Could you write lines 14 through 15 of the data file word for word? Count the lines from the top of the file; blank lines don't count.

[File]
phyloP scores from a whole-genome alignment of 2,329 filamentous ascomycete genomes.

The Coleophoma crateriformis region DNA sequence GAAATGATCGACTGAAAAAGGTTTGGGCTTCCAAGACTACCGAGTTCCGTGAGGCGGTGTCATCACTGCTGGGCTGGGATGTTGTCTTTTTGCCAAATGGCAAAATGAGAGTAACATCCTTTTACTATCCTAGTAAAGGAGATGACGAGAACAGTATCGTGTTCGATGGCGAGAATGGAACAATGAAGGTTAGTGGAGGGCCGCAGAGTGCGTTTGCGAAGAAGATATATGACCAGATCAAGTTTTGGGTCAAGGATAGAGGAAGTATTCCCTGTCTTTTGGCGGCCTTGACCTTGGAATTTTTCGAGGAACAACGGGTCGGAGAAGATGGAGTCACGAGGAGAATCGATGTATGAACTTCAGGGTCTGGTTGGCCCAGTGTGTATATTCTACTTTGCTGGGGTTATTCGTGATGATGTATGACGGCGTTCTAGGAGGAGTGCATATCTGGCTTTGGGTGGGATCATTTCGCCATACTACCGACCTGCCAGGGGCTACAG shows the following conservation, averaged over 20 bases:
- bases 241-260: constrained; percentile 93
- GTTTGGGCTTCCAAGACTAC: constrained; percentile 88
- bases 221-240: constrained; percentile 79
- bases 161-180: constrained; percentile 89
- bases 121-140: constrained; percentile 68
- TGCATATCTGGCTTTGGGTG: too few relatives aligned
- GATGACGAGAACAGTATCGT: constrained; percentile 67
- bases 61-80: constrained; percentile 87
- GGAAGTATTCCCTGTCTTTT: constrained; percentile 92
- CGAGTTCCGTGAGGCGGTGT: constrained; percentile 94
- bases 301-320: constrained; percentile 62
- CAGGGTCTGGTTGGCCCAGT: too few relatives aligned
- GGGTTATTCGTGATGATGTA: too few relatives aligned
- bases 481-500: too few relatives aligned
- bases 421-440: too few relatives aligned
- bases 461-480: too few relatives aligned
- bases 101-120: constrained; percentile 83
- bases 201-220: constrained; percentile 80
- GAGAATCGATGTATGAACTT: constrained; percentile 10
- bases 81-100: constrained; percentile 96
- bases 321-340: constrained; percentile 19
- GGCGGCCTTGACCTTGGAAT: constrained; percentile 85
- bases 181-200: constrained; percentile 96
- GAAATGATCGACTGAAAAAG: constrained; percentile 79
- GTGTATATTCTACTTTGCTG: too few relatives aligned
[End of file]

- CAGGGTCTGGTTGGCCCAGT: too few relatives aligned
- GGGTTATTCGTGATGATGTA: too few relatives aligned